- George Washington is the only president never to have slept in the White House.
- Construction began in 1792, and the home first was occupied by John Adams and his wife, Abigail, in 1800.
- Total cost of the original structure was $232,372.
- On Aug. 24, 1814, during the War of 1812, British troops burned the White House in retaliation for an earlier burning of Canadian government buildings in York, Ontario, by the United States. James Monroe moved into the rebuilt White House in 1817.
- The White House was the largest house in the United States until after the Civil War.
- Running water was piped into the residence in 1833, a central heating system was installed in 1837, and electricity lit up the home beginning in 1891.
- Today, the home’s square footage is about 55,000. It features six levels, eight staircases, three elevators, 28 fireplaces and 132 rooms, including 35 bathrooms.
- The White House fence encloses 18 acres of land. The grounds and garden crew consist of 13 full-time staff members.
- The nation’s Executive Mansion officially became known as the White House during the administration of Theodore Roosevelt, who directed that all government correspondence use the title.
- It takes 570 gallons of white paint to cover the exterior.
- Seventeen White House weddings have been documented. The first, in 1812, was for the sister of first lady Dolley Madison. The most recent, in 1994, was for the brother of first lady Hillary Clinton. Grover Cleveland became the only president married in the White House when he wed Frances Folsom in the Blue Room in 1886.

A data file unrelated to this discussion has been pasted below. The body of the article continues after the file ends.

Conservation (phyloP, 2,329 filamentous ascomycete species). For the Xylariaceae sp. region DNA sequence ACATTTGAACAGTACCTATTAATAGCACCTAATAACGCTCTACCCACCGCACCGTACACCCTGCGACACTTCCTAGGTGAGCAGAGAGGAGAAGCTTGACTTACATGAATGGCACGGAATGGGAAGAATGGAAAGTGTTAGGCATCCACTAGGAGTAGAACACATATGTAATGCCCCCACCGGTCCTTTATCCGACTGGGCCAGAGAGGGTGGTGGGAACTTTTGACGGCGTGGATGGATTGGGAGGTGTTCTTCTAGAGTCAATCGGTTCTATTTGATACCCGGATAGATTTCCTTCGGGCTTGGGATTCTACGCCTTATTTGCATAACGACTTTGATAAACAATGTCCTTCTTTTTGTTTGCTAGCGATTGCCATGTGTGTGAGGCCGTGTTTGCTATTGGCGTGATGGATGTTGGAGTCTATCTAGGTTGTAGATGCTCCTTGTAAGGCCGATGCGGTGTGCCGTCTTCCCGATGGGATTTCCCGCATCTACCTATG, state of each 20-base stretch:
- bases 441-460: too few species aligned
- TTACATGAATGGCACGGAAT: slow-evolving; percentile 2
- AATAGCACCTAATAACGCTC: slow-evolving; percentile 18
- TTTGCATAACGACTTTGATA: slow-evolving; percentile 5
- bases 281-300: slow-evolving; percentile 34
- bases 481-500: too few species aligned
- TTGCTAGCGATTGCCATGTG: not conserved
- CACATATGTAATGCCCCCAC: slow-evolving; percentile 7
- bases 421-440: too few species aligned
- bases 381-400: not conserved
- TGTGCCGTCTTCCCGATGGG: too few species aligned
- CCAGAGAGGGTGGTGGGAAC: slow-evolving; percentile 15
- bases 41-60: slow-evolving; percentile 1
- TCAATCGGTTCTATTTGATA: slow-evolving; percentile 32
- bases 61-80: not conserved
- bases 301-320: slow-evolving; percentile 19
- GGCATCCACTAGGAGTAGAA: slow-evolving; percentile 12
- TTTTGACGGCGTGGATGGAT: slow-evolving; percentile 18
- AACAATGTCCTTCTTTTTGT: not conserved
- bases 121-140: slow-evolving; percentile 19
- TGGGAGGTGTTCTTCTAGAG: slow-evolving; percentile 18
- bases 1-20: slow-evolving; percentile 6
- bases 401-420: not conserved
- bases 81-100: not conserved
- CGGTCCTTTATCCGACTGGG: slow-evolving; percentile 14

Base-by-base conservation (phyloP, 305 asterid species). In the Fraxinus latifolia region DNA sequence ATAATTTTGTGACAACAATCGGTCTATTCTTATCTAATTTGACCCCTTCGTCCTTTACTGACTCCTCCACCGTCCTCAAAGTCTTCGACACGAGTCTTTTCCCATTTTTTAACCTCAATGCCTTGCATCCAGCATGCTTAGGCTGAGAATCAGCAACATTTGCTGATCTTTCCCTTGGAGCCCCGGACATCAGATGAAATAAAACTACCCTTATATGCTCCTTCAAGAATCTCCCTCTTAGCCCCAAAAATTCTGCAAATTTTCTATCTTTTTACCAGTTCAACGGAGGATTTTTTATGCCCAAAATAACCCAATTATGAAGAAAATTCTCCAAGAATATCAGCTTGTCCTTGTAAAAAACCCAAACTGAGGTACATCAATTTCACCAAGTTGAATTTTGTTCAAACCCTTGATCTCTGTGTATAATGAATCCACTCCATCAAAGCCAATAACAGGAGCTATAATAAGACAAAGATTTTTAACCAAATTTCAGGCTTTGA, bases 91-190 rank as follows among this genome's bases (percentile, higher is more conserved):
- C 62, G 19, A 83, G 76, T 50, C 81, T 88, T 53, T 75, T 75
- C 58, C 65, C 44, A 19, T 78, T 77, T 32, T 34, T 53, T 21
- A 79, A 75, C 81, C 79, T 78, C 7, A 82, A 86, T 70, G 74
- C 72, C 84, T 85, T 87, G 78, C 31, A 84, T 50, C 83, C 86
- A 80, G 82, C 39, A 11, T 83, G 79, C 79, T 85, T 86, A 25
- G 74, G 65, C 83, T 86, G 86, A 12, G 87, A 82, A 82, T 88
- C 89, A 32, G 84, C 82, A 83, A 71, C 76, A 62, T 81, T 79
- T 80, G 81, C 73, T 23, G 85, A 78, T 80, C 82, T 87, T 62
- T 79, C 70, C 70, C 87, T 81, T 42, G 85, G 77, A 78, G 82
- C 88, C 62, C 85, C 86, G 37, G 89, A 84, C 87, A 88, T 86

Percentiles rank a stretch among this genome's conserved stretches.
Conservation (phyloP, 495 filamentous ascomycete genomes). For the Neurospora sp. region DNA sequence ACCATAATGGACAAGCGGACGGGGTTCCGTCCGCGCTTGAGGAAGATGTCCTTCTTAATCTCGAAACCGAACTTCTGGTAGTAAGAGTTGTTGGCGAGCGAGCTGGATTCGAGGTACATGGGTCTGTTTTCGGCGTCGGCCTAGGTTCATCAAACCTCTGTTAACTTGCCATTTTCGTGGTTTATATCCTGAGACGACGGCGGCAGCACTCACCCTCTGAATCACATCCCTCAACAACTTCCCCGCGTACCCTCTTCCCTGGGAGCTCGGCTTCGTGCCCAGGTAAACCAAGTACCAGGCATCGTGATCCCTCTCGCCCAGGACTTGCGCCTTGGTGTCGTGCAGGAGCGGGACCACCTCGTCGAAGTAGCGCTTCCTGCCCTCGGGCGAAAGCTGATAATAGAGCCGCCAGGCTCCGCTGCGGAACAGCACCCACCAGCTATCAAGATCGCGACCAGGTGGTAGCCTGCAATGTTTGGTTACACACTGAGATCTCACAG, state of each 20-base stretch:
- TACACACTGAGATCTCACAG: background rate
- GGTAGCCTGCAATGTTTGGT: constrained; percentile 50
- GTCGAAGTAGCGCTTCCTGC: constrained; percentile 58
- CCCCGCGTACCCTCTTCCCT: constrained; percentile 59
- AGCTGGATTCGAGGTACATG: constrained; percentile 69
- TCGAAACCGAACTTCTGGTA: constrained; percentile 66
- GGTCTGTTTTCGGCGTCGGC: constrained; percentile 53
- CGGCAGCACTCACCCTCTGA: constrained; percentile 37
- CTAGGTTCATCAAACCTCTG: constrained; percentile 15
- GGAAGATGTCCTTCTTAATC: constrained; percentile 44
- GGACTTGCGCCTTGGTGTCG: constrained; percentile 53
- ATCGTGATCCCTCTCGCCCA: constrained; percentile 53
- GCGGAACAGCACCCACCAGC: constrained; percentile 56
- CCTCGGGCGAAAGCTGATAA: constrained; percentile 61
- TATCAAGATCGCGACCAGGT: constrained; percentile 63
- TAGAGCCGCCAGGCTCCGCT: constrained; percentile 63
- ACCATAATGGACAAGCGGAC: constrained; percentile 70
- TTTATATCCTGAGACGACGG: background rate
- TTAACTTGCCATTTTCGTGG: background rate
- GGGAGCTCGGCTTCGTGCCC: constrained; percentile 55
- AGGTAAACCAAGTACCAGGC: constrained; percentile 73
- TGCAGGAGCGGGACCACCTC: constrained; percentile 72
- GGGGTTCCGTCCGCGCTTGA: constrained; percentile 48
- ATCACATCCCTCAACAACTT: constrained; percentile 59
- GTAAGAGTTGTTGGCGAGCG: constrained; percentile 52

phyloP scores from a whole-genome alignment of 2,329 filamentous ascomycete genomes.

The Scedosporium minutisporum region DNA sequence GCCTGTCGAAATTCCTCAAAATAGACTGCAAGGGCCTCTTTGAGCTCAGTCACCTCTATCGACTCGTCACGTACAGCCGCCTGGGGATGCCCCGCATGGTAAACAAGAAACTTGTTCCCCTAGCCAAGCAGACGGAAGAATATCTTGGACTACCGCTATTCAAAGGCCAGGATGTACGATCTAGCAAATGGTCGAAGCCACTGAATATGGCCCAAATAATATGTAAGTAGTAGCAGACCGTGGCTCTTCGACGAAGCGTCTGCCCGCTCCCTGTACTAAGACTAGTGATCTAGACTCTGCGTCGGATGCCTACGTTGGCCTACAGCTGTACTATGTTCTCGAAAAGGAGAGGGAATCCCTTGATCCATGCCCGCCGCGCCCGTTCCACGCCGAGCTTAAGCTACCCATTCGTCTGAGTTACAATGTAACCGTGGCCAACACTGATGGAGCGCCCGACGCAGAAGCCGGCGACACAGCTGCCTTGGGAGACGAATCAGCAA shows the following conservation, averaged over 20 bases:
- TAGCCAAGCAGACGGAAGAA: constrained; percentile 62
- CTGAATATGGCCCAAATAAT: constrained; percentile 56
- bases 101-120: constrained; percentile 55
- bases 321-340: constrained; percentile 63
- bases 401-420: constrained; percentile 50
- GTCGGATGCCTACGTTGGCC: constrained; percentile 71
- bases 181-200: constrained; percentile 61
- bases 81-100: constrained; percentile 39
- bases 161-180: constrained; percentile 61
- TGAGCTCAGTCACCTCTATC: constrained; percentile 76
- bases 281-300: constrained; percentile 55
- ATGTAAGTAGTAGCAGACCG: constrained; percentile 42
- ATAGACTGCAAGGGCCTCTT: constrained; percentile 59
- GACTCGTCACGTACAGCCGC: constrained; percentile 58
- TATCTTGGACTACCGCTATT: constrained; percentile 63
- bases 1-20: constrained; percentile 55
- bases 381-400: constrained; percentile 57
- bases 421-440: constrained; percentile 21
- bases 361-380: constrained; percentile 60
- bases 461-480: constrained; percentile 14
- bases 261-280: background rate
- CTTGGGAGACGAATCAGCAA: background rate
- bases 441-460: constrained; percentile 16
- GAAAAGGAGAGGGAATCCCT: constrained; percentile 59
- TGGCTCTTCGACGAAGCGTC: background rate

- The present Oval Office was built as part of an expansion of executive offices in 1934.
- A Secret Service report during World War II declared the White House a firetrap, prompting a massive four-year modernization during Harry Truman’s administration.
- The property features a tennis court, a bowling alley, a movie theater, a beauty salon, a physician’s office, a florist’s shop, a swimming pool and a golf putting green. Dwight Eisenhower had the first putting green installed. Richard Nixon and his wife, Pat, were avid bowlers. A jogging track was added around the driveway of the South grounds during Bill Clinton’s first term.
- The White House was designated a National Historic Landmark in 1960.
- First lady Jacqueline Kennedy led a campaign to revive the historic character of the White House and acquire authentic Early American furnishings. In 1962, she led a tour of the restored White House broadcast by the three major television networks at the time. More than 46 million Americans tuned in, a record TV audience, and Mrs. Kennedy was awarded an honorary Emmy for the broadcast.
- The White House pays homage to past presidents, and each new one sits for an official portrait that is left to the mansion.
- The Gilbert Stuart portrait of George Washington, obtained in 1800, is the mansion’s oldest furnishing.
- In 1988, the American Association of Museums accredited the White House as a museum.
- To see what the north façade of the White House looks like, look on the back of a $20 bill.
Presidential Firsts while in office…
- President James Polk (1845-49) was the first President to have his photograph taken.
- President Theodore Roosevelt (1901-09) was not only the first President to ride in an automobile, but also the first President to travel outside the country when he visited Panama
- President Franklin Roosevelt (1933-45) was the first President to ride in an airplane.
- Benjamin Harrison brought the first Christmas tree inside in 1889.
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Source: The White House Historical Association